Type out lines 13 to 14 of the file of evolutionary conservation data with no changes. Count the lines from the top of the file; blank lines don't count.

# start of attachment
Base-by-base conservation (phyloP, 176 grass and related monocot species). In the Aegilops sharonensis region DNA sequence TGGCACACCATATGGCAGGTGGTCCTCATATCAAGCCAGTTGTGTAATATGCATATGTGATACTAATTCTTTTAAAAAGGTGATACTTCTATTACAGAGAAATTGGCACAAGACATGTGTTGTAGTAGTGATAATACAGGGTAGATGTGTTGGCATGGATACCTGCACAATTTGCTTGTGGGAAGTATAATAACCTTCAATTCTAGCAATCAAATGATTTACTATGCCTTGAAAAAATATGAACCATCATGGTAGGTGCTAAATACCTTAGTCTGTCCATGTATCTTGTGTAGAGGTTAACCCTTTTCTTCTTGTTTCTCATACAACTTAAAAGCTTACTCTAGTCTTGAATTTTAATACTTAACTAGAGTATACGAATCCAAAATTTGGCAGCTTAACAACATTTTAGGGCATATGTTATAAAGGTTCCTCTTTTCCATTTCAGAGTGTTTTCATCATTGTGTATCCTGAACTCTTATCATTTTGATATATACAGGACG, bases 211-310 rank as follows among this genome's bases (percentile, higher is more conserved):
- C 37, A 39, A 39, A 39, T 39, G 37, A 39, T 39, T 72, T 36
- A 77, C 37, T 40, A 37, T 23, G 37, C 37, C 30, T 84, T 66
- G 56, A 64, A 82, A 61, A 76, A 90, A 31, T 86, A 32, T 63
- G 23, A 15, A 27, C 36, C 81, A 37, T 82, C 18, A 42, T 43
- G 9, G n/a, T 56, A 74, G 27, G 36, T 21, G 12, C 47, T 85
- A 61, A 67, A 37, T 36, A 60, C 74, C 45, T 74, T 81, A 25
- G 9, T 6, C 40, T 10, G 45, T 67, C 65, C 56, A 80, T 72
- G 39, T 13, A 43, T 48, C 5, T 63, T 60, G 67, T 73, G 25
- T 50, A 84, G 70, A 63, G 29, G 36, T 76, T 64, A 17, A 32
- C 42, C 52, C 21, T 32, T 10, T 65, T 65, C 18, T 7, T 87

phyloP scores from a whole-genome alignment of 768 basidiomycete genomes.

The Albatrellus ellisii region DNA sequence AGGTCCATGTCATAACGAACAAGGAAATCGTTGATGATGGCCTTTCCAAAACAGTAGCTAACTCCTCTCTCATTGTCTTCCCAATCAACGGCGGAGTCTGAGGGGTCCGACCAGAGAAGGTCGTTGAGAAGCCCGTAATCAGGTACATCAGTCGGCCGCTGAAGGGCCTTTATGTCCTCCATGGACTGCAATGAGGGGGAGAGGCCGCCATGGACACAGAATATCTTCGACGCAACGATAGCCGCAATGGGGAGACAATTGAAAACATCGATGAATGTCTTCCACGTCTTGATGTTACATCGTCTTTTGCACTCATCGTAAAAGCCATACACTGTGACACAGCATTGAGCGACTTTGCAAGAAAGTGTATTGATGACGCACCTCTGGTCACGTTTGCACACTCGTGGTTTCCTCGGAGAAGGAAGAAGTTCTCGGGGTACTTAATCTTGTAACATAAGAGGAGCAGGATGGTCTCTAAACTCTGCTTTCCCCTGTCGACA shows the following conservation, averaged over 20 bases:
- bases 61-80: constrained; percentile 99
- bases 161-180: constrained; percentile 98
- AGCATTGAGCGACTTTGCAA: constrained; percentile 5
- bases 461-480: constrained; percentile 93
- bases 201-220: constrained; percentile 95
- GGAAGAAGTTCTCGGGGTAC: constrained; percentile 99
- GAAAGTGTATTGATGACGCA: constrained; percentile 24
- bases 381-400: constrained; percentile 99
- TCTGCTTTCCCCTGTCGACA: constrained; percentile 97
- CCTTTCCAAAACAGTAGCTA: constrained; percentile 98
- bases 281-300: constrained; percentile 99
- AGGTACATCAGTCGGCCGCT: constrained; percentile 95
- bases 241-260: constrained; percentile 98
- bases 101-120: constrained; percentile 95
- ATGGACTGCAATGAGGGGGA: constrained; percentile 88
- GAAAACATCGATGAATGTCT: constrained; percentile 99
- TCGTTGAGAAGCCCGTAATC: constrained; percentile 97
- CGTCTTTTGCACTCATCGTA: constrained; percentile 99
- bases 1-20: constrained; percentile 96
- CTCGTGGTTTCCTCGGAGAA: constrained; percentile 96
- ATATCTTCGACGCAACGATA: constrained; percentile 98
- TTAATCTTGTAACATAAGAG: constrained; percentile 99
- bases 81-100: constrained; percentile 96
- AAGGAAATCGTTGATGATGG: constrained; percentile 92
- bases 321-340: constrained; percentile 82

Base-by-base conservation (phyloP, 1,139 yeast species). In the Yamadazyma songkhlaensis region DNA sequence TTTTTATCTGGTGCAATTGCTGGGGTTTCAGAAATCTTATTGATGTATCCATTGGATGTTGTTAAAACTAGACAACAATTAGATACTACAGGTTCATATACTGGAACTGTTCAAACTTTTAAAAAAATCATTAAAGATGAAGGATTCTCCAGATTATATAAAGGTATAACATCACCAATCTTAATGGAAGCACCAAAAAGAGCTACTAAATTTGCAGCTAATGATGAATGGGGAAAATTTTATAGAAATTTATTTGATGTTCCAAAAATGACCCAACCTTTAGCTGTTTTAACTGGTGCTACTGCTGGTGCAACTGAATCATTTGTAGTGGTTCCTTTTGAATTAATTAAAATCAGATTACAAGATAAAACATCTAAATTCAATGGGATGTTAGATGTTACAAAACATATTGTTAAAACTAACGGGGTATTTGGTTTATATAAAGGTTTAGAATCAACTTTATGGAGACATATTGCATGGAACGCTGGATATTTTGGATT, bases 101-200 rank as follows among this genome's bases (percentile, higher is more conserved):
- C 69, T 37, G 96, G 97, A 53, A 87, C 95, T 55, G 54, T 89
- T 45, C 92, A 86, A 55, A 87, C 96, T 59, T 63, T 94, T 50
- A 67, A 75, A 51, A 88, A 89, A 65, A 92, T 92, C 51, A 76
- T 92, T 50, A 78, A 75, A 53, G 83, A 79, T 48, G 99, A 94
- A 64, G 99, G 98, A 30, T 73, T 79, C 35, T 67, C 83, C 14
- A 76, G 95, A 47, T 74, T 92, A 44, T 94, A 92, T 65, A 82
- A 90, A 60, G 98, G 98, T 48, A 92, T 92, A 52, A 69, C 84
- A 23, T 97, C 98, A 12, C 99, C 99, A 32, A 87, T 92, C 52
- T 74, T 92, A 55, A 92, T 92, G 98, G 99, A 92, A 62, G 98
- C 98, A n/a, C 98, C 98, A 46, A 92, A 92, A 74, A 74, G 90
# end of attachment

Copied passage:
The Albatrellus ellisii region DNA sequence AGGTCCATGTCATAACGAACAAGGAAATCGTTGATGATGGCCTTTCCAAAACAGTAGCTAACTCCTCTCTCATTGTCTTCCCAATCAACGGCGGAGTCTGAGGGGTCCGACCAGAGAAGGTCGTTGAGAAGCCCGTAATCAGGTACATCAGTCGGCCGCTGAAGGGCCTTTATGTCCTCCATGGACTGCAATGAGGGGGAGAGGCCGCCATGGACACAGAATATCTTCGACGCAACGATAGCCGCAATGGGGAGACAATTGAAAACATCGATGAATGTCTTCCACGTCTTGATGTTACATCGTCTTTTGCACTCATCGTAAAAGCCATACACTGTGACACAGCATTGAGCGACTTTGCAAGAAAGTGTATTGATGACGCACCTCTGGTCACGTTTGCACACTCGTGGTTTCCTCGGAGAAGGAAGAAGTTCTCGGGGTACTTAATCTTGTAACATAAGAGGAGCAGGATGGTCTCTAAACTCTGCTTTCCCCTGTCGACA shows the following conservation, averaged over 20 bases:
- bases 61-80: constrained; percentile 99